How many friends do you have on Facebook? 250? 2000?
I have precisely 555 “Facebook Friends.” I’m shamelessly proud of that number as I’ve carried it since I was 19. That number contains the weight of high school friends, college friends, study buddies, networking wins, and work “accomplices” over the past 10 years of my life. I can confidently say that it is my “self-made” community.
Thanks to technology, I can see these online acquaintances every day. I can wish them a “Happy Birthday” and share their enthusiasm when they have a new life event. However, due to the passive nature of being able to turn off my community at the click of a button, I often take this extended network for granted. I lose footing with these otherwise perfectly good relationships. This often leaves me asking, “how can I take better ownership of my community and my relationships?”
One benefit of using Pledgr is that its customizable goal feature can make me more aware of my community and how I play a part in it. It allows me to interact with my feed on a daily basis by actively creating goals and giving an opportunity for positive engagement in my community. Lets people in my feed know what goals I’m setting and if I’m achieving them.
Pledgr brings everyone into your cheering section working off the idea that even friends in the farthest reaches of your social circles can positively (and negatively) impact you with their support.
For example, Tim Ferriss, author and lifestyle brand ambassador, wasn’t always hitting his goals. When he was younger, Tim ran with a rough crowd that wasn’t engaged in Tim’s best interests.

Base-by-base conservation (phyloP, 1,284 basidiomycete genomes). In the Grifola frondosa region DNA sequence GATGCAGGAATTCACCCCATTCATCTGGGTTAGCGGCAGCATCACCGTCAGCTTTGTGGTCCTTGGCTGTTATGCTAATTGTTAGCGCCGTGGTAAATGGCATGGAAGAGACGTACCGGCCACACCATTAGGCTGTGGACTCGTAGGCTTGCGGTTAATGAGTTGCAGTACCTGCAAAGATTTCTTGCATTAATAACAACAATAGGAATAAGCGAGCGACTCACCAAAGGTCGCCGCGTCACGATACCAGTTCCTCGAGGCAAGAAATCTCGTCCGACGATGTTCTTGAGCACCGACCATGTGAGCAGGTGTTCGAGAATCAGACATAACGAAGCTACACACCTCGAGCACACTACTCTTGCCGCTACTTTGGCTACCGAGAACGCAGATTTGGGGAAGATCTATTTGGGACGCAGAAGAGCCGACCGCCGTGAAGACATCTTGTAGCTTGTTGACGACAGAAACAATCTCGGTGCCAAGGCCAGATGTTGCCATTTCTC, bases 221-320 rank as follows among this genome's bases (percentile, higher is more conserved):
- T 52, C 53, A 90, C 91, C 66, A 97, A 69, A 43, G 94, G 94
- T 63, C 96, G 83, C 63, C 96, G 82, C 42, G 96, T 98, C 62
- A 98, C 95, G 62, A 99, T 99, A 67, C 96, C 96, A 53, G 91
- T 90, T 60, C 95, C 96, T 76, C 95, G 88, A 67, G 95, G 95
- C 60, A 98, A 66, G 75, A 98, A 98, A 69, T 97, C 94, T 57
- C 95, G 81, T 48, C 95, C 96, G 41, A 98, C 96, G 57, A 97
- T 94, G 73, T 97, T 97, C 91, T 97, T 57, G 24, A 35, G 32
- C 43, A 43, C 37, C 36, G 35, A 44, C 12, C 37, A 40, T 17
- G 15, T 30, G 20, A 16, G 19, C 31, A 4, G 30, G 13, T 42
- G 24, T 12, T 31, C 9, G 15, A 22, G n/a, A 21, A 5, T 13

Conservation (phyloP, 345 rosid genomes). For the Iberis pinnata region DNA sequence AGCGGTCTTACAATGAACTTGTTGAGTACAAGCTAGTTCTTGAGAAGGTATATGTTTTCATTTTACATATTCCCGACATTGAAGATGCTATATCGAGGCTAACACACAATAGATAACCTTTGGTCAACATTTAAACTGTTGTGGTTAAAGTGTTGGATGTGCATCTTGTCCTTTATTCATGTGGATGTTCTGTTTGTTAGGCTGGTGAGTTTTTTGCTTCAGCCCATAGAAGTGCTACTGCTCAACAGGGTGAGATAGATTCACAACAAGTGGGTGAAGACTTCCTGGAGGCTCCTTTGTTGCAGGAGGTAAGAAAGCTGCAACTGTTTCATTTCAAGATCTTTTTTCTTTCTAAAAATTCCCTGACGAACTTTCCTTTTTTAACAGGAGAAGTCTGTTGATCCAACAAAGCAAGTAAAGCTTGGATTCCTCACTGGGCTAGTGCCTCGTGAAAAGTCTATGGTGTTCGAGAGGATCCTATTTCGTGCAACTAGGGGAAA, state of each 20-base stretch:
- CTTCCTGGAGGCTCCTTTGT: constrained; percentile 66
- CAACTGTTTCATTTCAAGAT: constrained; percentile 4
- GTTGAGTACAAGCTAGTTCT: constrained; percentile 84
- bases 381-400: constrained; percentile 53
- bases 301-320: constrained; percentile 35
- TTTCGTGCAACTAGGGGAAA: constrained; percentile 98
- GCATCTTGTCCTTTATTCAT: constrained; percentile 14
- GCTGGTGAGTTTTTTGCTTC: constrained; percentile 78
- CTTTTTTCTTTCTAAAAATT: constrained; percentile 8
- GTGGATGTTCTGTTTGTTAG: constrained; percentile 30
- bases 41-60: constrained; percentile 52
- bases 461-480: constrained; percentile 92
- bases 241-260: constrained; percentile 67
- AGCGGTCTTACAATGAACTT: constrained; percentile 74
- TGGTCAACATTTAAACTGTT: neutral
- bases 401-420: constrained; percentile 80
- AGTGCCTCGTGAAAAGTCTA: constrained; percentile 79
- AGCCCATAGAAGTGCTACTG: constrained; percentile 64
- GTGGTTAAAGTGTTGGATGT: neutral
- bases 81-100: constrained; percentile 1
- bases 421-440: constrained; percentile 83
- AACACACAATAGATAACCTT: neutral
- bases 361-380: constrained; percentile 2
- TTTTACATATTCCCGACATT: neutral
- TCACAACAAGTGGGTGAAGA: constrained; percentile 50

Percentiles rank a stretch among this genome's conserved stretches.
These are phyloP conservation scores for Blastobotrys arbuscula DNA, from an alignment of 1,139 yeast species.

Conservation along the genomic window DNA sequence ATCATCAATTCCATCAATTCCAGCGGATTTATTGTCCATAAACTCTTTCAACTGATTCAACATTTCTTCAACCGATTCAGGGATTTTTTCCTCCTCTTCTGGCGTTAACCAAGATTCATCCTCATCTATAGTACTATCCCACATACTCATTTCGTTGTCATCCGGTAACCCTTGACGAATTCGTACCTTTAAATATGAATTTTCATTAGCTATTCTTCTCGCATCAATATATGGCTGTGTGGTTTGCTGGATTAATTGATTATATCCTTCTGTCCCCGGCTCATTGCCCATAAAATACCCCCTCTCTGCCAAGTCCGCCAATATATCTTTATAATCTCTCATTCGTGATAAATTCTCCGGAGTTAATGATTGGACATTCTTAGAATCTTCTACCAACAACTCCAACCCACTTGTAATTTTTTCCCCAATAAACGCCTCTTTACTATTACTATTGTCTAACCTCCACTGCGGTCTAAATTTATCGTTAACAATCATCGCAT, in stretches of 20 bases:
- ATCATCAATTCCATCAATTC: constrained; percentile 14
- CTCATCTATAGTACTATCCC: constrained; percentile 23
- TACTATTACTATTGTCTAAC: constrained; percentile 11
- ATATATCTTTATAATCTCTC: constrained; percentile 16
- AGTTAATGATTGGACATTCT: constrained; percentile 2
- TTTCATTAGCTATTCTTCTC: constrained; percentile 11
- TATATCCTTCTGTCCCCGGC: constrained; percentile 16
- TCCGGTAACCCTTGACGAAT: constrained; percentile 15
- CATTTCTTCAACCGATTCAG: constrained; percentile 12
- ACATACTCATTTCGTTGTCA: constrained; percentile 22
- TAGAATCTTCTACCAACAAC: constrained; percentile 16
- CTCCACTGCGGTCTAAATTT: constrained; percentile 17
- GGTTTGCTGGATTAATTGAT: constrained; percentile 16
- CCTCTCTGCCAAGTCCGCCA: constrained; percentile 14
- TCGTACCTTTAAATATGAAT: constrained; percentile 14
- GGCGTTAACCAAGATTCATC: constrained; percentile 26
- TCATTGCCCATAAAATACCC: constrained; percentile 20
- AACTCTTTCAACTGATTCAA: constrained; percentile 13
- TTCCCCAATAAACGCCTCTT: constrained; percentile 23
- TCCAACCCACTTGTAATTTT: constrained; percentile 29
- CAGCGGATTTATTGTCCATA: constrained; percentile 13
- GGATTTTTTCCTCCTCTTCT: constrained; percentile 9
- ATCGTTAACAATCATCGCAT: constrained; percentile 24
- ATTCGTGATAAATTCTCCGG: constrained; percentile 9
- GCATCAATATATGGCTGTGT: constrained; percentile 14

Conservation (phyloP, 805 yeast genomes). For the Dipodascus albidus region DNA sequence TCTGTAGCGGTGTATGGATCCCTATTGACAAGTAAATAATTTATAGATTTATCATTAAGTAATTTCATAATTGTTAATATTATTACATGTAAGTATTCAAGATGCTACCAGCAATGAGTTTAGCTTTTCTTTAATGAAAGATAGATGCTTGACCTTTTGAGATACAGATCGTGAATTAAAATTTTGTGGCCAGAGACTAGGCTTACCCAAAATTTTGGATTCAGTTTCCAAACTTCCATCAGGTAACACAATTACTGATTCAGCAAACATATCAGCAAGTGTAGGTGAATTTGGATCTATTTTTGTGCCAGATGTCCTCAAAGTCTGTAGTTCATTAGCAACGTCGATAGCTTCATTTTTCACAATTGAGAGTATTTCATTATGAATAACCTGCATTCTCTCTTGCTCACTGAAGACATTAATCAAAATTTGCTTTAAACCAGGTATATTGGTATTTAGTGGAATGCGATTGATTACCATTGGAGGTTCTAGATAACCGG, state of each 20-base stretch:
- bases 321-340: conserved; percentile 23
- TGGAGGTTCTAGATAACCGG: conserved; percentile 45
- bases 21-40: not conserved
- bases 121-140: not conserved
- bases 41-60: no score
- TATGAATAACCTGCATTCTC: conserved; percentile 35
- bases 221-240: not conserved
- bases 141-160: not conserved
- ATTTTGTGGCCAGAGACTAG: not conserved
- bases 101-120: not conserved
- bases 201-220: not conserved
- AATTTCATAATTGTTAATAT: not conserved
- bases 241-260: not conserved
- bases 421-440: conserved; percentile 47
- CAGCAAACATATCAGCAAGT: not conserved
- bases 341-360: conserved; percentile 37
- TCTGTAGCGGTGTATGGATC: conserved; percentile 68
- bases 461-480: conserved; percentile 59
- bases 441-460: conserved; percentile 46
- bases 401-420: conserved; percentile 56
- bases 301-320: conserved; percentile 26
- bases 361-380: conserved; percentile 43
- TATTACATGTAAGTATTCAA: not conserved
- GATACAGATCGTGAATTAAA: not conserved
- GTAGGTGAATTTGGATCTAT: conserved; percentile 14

One day he received a call from his uncle, who left a message on the family phone voicemail. “Your future looks like your five closest friends. Change your friends, and you change your future.” Tim took a long hard look at himself that day and realized he needed to expand his “cheer section” and get more acquainted with people who were looking out for his best interests.
When he reevaluated his friends, he started making new and better goals for himself that eventually led him down the road to Princeton University.
In the end, the quality of Tim’s friends indicated the quality of his life.
Now I’m not saying you need to change your friends, but you can at least own your community more.
Click here to begin harnessing the power of your current social circle with Pledgr, to help you work towards your goals and connect with your casual friends in an entirely new way.